Enemies of Liberty are ruthless. To own your Liberty, you'd better come harder than your enemies..

Sunday, April 12, 2015

Airborne


One of the important tasks on my personal "Tactical To-Do List" is to earn my Sport Pilots License.

Even if life in America was progressing as intended in 1791, I would want to learn to fly.

Given our realities, I contend that the ability to fly a plane is a nearly-mandatory skill.  I hope every Tribe & Team out there is working to get at least one of your people airborne.  There are many relatively inexpensive STOL light planes out there.

The pic above is the new ICON.  It can fit on a trailer behind the Jeep.  It can land and take off from the water or runway.  It has excellent range.  And if their is a complete FUBAR while flying, the entire thing can come back down by parachute.

A guy can dream.

Kerodin
III

14 comments:

  1. Why "as intended in 1791"? The intention in 1791, less than two years after the Constitution was ratified, was that NO person may live in Rightful Liberty in this nation and that any group who tries, will be ruthlessly crushed by armed Federal troops..

    We know this was their intention, because that's exactly what they did.

    Wikipedia: "The Washington administration's suppression of the Whiskey Rebellion met with widespread popular approval. The episode demonstrated the new national government had the willingness and ability to suppress violent resistance to its laws." Sounds kinda familiar, eh?

    ReplyDelete
    Replies
    1. Sorry Jim - your position has been addressed and dismissed on this blog and elsewhere as genuine, Grade A hokum. Here is my position, posted several years ago:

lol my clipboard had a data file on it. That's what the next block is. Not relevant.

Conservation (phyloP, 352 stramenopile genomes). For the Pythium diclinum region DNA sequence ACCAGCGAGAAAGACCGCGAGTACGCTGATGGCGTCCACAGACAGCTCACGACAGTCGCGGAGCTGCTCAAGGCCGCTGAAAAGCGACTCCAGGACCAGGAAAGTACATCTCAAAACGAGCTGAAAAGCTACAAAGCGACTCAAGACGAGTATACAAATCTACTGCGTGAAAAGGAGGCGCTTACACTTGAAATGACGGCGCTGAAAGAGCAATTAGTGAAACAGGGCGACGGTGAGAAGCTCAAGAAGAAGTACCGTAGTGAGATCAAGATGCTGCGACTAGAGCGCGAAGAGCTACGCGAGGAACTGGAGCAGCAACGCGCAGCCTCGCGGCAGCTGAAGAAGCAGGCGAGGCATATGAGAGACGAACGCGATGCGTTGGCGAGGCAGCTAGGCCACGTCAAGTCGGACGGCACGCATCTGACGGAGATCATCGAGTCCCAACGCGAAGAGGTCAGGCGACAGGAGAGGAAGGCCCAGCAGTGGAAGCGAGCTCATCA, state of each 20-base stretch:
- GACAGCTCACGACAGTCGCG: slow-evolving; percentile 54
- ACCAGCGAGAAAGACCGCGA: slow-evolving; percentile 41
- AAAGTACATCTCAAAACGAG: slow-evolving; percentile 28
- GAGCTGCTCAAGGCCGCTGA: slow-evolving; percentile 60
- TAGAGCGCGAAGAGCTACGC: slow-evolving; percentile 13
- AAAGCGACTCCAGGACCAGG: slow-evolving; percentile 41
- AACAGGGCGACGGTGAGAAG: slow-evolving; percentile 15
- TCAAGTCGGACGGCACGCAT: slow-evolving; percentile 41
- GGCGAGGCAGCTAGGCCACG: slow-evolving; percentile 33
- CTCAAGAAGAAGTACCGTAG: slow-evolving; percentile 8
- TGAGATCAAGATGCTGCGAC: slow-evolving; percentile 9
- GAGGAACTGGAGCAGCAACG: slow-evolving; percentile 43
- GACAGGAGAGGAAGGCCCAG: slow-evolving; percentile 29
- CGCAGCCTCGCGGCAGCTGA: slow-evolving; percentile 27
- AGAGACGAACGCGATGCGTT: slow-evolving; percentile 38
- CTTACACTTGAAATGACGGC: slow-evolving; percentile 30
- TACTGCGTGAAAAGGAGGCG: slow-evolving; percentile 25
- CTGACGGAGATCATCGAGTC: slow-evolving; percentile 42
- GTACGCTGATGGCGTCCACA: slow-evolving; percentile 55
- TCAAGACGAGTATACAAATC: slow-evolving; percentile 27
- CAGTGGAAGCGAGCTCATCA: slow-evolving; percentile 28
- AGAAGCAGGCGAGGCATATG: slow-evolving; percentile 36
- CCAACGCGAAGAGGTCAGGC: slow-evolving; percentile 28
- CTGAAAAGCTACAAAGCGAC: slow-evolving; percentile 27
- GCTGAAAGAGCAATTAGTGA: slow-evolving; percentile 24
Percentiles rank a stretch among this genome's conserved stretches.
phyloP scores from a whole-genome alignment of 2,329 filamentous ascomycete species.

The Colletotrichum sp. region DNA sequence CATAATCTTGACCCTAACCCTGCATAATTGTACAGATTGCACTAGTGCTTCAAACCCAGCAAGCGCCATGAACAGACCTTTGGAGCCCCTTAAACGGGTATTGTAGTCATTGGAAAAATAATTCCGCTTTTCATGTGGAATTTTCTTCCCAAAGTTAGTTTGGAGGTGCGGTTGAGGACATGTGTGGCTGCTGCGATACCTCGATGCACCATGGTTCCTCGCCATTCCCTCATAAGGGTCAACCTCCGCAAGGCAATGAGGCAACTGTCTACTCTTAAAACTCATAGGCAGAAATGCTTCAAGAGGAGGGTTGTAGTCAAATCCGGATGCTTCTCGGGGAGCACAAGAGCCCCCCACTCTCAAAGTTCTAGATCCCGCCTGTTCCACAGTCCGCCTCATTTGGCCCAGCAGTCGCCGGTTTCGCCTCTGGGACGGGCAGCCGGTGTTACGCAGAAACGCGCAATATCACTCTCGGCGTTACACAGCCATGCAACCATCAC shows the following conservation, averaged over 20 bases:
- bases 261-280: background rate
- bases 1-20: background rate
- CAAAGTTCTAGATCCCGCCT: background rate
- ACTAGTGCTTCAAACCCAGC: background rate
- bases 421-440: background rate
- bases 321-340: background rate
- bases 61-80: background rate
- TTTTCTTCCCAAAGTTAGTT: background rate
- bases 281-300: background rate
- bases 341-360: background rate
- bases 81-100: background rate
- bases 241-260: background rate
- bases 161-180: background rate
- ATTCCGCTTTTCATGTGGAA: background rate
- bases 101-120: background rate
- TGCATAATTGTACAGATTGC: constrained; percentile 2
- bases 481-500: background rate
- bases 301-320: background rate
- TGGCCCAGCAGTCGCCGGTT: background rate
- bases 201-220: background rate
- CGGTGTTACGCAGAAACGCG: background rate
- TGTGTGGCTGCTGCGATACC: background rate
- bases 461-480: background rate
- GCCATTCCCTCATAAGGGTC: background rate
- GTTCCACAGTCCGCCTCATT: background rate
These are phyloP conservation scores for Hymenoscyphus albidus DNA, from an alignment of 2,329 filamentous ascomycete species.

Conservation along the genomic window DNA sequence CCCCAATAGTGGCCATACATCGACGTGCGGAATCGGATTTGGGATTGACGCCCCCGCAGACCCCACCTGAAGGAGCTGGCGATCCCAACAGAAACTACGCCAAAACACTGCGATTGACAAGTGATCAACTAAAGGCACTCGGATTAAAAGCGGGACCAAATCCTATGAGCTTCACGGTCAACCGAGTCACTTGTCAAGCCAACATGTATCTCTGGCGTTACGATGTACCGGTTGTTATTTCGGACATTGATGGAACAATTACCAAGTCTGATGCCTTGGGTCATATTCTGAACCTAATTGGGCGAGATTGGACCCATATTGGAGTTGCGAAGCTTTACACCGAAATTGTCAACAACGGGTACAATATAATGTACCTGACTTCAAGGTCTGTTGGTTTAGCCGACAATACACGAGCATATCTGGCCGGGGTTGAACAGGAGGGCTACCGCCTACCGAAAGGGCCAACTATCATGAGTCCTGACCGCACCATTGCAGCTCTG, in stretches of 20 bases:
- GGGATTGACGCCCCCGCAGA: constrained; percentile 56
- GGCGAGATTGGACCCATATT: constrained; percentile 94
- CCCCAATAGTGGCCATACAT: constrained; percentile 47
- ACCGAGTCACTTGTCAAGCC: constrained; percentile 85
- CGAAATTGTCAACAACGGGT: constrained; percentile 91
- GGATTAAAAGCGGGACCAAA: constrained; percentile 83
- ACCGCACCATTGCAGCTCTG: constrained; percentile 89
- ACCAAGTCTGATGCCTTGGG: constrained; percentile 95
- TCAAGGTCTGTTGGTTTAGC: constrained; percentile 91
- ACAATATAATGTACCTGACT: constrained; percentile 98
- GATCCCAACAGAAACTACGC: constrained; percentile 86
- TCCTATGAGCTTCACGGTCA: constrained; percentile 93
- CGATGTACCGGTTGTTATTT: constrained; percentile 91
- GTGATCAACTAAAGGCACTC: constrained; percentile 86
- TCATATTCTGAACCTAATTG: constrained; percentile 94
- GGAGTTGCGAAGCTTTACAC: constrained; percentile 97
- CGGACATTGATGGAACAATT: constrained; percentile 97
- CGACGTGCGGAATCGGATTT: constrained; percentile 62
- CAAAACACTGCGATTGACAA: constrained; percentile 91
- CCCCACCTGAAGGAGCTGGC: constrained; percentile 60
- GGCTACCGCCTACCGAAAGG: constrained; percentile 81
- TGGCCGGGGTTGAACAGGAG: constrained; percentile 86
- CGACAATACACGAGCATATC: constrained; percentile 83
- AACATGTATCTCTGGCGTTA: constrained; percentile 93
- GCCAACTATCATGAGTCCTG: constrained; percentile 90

http://iiipercent.blogspot.com/2012/02/mistakes-versus-malus.html

      I will accept that Washington was, at times, stupid. But not Evil.

      Hamilton was Evil, and was not killed early enough to save the republic from his machinations.

      The Jeffersonians knew Washington and Hamilton were taking the wrong decisions regarding Pennsylvania.

      There was a power struggle in the years immediately following ratification, and through implementation of bad decisions, the INTENT of men who drafted and accepted the Constitution was undermined. Hamilton can be found as a participant in most of those bad decisions, and Adams at many others.

      The Jeffersonians lost the critical time period immediately following ratification, and we all suffer for it now as generations of Evil men have compounded on the Evil of Hamilton and the stupidity of Washington.

      Jefferson should have mustered troops - but he didn't. Where he and his fellow travelers failed to stop Hamiltonian Evils, our generation must not.

      It is easy for people who take your position to spout unsupported nonsense about how it was all a grand conspiracy from day one. But in your arguments there is no "There" there. The many, many thousands of people who gave the Constitution the nod were not voting to impose a Ruler upon themselves. That very premise is absurd. They voted in Good Faith for the actual words that were written in the documents - not how Evil Men would abuse that Good Faith and those words.

      Delete
  2. Leave it up to Klein to take K's post about wanting to learn to fly and turning it into a discussion about the intention of the Constitution and how it is a tool of oppression.
    I have to ask, can you ever turn it off? Don't you get burnt out?
    If you don't look around and smell the roses every once in awhile you may forget what you're fighting for.

    ReplyDelete
    Replies
    1. Yeah, I thought about that TD; I just decided it was sufficiently important. K knows he can simply request that I not post here, and he hasn't yet. Though I'm flattered that you think my commenting is worthy of a comment itself!